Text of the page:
The Four Great Classical Novels of China are the four novels commonly regarded by scholars to be the greatest and most influential of pre-modern Chinese fiction. The four novels are translated to Romance of the Three Kingdoms, Journey to the West, Dream of the Red Mansions, and Outlaws of the Marsh respectively.
The Four Great Classical Novels are among the world's longest and oldest novels, and considered to be the pinnacle of China's achievement in classical novels. The four novels widely influence the creation of many stories, plays, movies, games, and other forms of entertainment throughout East Asia, including China, Japan, Korea, and Vietnam.
Romance of the Three Kingdoms was written by Luo Guanzhong in the 14th century. The novel was written based on the background of the turbulent years near the end of the Han Dynasty and the Three Kingdoms era of Chinese history which started in 169 AD and ended in 280 AD. The story (part historical, part legends, and part myth) romanticizes and dramatizes the lives of feudal lords and their retainers. The novel deals with the plots, personal and army battles, intrigues, and struggles of these states to achieve dominance for almost 100 years. The famous opening lines of the novel is, it is a general truism of this world that anything long divided will surely unite, and anything long united will surely divide.
Journey to the West was written in the 16th century during the Ming Dynasty by Wu Cheng'en. The novel tells a series of the legendary pilgrimage to India of the Buddhist monk Xuanzang, he travelled to the "Western Regions" during the Tang Dynasty, to obtain sacred texts. Monkey King, Zhu Bajie and Sha Wujing, together with a dragon prince helped Xuanzang along the road to “Western Regions”.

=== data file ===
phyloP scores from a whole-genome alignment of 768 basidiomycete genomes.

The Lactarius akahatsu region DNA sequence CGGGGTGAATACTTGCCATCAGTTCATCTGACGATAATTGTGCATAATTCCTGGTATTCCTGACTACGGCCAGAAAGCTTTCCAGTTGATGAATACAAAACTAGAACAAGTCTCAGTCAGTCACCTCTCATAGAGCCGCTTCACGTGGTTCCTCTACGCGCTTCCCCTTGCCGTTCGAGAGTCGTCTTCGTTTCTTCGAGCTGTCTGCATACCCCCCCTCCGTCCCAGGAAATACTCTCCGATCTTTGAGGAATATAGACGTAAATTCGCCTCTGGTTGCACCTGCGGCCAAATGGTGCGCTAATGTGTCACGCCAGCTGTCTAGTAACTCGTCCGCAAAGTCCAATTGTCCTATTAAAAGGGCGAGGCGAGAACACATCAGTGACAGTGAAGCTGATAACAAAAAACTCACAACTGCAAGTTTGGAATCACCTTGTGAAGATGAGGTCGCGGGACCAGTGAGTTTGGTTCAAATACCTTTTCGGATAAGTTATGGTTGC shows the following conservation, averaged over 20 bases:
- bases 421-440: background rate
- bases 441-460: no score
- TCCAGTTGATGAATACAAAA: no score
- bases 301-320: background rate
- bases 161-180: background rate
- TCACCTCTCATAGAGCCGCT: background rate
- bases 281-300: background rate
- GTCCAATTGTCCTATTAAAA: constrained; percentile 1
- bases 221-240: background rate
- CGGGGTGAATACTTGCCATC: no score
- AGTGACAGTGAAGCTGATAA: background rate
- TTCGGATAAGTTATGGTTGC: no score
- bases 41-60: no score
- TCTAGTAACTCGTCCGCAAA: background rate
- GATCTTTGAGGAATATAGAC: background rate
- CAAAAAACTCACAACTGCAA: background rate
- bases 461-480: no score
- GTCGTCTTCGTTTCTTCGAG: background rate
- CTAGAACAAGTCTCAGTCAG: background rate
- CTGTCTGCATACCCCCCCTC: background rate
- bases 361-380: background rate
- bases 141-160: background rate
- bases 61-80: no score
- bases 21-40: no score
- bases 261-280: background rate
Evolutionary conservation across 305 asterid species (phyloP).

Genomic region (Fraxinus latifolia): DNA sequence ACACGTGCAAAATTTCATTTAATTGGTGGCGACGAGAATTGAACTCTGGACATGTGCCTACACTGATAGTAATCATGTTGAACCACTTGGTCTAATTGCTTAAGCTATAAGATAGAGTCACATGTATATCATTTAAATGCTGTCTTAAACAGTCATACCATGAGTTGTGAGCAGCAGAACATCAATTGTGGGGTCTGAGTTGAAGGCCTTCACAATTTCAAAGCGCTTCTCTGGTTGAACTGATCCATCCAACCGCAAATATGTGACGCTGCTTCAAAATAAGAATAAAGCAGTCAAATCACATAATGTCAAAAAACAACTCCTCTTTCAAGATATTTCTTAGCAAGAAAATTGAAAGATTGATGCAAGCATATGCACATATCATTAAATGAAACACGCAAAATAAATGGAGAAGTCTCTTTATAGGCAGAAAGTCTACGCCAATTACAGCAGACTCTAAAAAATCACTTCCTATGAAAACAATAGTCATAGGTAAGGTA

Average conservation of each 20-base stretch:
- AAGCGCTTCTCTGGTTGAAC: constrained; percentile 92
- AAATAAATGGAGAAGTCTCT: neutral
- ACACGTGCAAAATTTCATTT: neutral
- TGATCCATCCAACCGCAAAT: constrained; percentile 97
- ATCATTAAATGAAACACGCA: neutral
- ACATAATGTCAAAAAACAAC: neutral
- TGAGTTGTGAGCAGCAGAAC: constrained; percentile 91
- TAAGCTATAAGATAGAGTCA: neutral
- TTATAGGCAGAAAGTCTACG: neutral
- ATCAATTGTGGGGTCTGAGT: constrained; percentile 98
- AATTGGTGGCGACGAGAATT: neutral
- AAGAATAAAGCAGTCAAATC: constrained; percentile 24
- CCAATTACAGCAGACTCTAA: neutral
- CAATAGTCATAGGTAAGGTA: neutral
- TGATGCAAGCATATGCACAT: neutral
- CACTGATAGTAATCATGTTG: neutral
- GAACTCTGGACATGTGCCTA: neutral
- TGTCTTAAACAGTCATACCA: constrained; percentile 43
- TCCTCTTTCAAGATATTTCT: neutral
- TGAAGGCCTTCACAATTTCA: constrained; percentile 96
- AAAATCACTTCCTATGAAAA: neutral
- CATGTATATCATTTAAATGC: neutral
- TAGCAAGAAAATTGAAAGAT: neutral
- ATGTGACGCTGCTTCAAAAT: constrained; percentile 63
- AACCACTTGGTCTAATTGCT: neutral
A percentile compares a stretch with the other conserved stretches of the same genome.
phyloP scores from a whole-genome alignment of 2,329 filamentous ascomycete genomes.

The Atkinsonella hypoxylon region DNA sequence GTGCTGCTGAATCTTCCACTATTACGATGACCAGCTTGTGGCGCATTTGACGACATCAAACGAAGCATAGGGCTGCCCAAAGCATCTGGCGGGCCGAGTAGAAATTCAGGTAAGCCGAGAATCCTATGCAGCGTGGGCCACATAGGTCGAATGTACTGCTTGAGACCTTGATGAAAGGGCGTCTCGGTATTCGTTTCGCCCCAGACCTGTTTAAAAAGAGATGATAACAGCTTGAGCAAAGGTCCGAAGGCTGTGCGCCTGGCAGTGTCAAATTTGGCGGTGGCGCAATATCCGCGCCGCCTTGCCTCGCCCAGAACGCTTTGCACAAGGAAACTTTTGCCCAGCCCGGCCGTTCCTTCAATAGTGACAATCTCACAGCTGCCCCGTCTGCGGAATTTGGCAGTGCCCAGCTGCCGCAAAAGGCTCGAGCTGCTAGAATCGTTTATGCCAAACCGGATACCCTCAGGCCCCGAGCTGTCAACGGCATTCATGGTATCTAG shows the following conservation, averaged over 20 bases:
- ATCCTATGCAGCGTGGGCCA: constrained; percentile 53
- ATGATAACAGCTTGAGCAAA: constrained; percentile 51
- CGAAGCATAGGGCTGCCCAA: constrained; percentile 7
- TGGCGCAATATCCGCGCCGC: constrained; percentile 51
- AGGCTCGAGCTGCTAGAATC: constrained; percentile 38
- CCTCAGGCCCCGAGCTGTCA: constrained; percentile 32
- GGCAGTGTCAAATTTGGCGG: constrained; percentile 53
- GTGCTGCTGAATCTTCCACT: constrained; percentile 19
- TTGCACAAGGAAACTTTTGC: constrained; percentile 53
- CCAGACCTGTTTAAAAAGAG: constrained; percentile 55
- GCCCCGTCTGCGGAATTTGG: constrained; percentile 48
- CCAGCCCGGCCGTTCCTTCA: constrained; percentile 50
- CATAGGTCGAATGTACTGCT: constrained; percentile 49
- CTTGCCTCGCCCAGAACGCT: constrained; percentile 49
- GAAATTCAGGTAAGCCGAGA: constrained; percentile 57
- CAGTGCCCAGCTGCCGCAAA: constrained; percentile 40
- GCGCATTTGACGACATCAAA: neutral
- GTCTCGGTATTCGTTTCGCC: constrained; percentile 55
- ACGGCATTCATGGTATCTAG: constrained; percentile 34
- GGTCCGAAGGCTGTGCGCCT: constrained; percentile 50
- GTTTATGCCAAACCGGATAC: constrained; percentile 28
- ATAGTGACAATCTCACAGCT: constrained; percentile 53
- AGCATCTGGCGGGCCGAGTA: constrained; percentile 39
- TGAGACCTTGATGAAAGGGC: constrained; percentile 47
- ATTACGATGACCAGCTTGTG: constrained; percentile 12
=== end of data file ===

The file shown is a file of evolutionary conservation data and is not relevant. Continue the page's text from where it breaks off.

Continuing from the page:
Dream of the Red Mansions was composed by Cao Xueqin in the middle of the 18th century during the Qing Dynasty. The novel provides a detailed, episodic record of the two branches of the wealthy and aristocratic Rongguo House and the Ningguo House. The main character of the novel is the carefree adolescent male heir of the family Jia Baoyu. He was born with a magical piece of jade in his mouth. Baoyu has a special bond with his sickly cousin Lin Daiyu, who shares his love of music and poetry. Baoyu, however, is predestined to marry another cousin, Xue Baochai, whose grace and intelligence makes an ideal woman. The romantic rivalry and friendship among the three characters against the backdrop of the family's declining fortunes forms the main story in the novel.
Outlaws of the Marsh was written based on historical events and folklore by Shi Nai'an. The novel is usually translated into Water Margin or Outlaws of the Marsh in English. Among many translated versions, All Men Are Brothers by Ms. Pearl Buck in the mid and late 1920s is the first translation. The novel describes an insurgence led by Song Jiang. The novel depicts that the heroes in the country gathered in the Liangshan Mountain to start an uprising. After conquered the state of Liao and Fangla, they were murdered by treacherous court officials. Outlaws of the Marsh describes a total of 787 characters, and these figures have complicated characteristics and detailed description. The novel has created a common, concise, vivid, and expressive literary language on the basis of folk spoken language.
The four novels feature combining classical and vernacular Chinese in written styles. They manipulated the conventions of popular story telling in an ironic way. The four novels highly influence the development of vernacular works in Chinese literary history.